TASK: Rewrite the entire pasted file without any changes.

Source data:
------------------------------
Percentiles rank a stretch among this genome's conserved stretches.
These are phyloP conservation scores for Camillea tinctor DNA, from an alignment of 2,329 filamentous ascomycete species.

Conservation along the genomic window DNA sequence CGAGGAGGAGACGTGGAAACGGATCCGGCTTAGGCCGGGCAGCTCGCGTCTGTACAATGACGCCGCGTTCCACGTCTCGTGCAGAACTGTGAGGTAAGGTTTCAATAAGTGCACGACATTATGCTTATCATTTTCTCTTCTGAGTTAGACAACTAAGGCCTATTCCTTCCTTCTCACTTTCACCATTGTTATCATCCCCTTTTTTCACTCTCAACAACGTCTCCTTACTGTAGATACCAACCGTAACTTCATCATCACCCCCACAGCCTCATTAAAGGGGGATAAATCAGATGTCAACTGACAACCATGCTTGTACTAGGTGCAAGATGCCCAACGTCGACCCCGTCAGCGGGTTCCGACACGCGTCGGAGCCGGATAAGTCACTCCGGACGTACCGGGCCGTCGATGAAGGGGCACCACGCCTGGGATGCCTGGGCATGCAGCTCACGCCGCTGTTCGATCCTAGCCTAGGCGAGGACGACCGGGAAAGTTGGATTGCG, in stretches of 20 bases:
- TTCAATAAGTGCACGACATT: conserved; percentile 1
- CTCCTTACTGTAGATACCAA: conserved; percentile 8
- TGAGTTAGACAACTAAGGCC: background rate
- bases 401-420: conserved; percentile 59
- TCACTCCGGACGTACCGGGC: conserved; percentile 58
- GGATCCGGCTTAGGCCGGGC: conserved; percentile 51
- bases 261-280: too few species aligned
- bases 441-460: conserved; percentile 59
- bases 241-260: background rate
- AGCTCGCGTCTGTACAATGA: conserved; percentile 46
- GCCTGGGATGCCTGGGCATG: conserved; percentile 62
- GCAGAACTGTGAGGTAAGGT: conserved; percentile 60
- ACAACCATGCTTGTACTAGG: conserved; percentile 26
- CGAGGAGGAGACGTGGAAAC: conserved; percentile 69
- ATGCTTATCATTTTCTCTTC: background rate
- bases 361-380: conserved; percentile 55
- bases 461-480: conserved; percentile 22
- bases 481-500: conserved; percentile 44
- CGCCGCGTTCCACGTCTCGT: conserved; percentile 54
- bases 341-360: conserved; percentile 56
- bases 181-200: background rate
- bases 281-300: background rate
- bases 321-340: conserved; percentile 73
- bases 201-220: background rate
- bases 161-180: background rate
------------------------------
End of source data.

Percentiles rank a stretch among this genome's conserved stretches.
These are phyloP conservation scores for Camillea tinctor DNA, from an alignment of 2,329 filamentous ascomycete species.

Conservation along the genomic window DNA sequence CGAGGAGGAGACGTGGAAACGGATCCGGCTTAGGCCGGGCAGCTCGCGTCTGTACAATGACGCCGCGTTCCACGTCTCGTGCAGAACTGTGAGGTAAGGTTTCAATAAGTGCACGACATTATGCTTATCATTTTCTCTTCTGAGTTAGACAACTAAGGCCTATTCCTTCCTTCTCACTTTCACCATTGTTATCATCCCCTTTTTTCACTCTCAACAACGTCTCCTTACTGTAGATACCAACCGTAACTTCATCATCACCCCCACAGCCTCATTAAAGGGGGATAAATCAGATGTCAACTGACAACCATGCTTGTACTAGGTGCAAGATGCCCAACGTCGACCCCGTCAGCGGGTTCCGACACGCGTCGGAGCCGGATAAGTCACTCCGGACGTACCGGGCCGTCGATGAAGGGGCACCACGCCTGGGATGCCTGGGCATGCAGCTCACGCCGCTGTTCGATCCTAGCCTAGGCGAGGACGACCGGGAAAGTTGGATTGCG, in stretches of 20 bases:
- TTCAATAAGTGCACGACATT: conserved; percentile 1
- CTCCTTACTGTAGATACCAA: conserved; percentile 8
- TGAGTTAGACAACTAAGGCC: background rate
- bases 401-420: conserved; percentile 59
- TCACTCCGGACGTACCGGGC: conserved; percentile 58
- GGATCCGGCTTAGGCCGGGC: conserved; percentile 51
- bases 261-280: too few species aligned
- bases 441-460: conserved; percentile 59
- bases 241-260: background rate
- AGCTCGCGTCTGTACAATGA: conserved; percentile 46
- GCCTGGGATGCCTGGGCATG: conserved; percentile 62
- GCAGAACTGTGAGGTAAGGT: conserved; percentile 60
- ACAACCATGCTTGTACTAGG: conserved; percentile 26
- CGAGGAGGAGACGTGGAAAC: conserved; percentile 69
- ATGCTTATCATTTTCTCTTC: background rate
- bases 361-380: conserved; percentile 55
- bases 461-480: conserved; percentile 22
- bases 481-500: conserved; percentile 44
- CGCCGCGTTCCACGTCTCGT: conserved; percentile 54
- bases 341-360: conserved; percentile 56
- bases 181-200: background rate
- bases 281-300: background rate
- bases 321-340: conserved; percentile 73
- bases 201-220: background rate
- bases 161-180: background rate